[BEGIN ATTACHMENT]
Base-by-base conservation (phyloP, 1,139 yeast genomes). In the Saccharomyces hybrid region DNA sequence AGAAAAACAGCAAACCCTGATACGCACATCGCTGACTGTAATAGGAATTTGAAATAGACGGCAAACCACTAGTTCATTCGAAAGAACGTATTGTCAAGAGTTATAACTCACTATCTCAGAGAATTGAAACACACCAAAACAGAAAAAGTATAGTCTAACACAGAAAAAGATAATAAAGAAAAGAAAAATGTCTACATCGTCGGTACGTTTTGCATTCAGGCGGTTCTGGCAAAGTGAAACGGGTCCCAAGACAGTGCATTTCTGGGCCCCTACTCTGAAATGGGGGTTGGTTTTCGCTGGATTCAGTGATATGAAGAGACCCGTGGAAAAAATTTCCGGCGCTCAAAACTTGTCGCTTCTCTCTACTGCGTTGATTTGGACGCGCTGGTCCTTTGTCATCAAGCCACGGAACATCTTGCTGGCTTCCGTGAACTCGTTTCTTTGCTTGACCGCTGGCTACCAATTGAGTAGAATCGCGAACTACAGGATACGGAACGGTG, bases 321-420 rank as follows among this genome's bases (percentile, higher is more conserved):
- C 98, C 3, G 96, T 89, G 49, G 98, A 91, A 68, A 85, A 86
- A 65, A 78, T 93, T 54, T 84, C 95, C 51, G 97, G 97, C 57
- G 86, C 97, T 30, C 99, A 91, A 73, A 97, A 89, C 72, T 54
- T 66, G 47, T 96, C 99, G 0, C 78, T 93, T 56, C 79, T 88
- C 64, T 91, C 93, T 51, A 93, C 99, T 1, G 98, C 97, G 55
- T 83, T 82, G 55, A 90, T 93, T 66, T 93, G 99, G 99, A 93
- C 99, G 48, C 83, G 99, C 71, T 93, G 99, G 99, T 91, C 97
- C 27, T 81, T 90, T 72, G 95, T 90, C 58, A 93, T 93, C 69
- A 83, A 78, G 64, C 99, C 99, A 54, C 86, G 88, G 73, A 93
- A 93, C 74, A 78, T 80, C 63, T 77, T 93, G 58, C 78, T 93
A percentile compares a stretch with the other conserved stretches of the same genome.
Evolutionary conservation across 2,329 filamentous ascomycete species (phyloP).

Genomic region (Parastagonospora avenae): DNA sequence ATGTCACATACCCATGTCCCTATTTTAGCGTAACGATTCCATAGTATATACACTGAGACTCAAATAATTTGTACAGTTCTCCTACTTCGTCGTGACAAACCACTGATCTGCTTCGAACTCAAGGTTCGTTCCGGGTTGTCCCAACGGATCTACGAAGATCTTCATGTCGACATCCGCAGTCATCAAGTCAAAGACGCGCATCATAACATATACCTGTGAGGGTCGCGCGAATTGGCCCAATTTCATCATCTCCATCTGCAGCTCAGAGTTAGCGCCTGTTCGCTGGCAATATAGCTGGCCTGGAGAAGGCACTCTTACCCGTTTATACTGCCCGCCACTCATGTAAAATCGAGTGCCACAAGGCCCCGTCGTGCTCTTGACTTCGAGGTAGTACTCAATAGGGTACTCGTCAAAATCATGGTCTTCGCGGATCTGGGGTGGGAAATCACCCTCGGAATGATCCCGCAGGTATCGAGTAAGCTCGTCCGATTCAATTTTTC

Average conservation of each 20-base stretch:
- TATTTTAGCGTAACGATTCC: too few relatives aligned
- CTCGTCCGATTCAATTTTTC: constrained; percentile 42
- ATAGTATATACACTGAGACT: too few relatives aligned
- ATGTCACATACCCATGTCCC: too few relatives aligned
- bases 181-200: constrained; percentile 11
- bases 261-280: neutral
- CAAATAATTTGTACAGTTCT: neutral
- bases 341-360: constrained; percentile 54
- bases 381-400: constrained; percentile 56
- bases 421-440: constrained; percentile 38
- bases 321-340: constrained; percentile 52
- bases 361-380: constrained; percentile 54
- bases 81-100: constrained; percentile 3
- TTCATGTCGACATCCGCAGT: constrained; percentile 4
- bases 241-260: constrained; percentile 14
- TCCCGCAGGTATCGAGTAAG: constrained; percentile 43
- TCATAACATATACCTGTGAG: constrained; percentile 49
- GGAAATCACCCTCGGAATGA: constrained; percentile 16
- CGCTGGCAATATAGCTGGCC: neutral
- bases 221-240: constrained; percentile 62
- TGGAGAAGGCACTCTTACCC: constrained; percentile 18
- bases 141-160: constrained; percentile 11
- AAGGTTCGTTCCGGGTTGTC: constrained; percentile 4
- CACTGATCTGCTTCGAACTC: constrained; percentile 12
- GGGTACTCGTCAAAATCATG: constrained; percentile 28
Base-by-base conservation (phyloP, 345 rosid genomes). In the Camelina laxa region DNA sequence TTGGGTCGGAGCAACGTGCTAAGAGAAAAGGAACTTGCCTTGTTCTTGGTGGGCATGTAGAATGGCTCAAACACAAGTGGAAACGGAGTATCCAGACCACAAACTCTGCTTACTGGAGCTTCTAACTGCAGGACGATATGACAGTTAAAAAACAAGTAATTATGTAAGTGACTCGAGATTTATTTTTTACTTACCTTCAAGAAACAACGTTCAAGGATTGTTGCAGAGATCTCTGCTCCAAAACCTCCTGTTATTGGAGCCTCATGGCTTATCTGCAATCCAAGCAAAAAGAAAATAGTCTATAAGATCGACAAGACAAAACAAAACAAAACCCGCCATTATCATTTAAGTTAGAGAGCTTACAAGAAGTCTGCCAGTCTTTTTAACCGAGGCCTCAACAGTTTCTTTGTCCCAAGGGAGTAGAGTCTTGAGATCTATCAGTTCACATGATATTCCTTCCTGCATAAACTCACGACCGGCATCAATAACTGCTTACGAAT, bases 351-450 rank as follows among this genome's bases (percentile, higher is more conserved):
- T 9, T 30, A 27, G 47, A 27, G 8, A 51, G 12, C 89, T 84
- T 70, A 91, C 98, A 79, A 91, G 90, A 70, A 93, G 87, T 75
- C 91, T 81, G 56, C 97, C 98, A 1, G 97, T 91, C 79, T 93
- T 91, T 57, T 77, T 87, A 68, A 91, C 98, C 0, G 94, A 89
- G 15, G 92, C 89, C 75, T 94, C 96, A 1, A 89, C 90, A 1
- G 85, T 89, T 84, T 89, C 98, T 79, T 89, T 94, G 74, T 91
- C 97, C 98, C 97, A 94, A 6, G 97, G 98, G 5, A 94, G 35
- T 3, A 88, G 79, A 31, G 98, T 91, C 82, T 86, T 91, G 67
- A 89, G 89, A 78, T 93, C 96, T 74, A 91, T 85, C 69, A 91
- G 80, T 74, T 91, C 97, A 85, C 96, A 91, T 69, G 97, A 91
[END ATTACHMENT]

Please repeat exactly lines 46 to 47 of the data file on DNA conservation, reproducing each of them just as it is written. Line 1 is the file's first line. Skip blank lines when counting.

- G 15, G 92, C 89, C 75, T 94, C 96, A 1, A 89, C 90, A 1
- G 85, T 89, T 84, T 89, C 98, T 79, T 89, T 94, G 74, T 91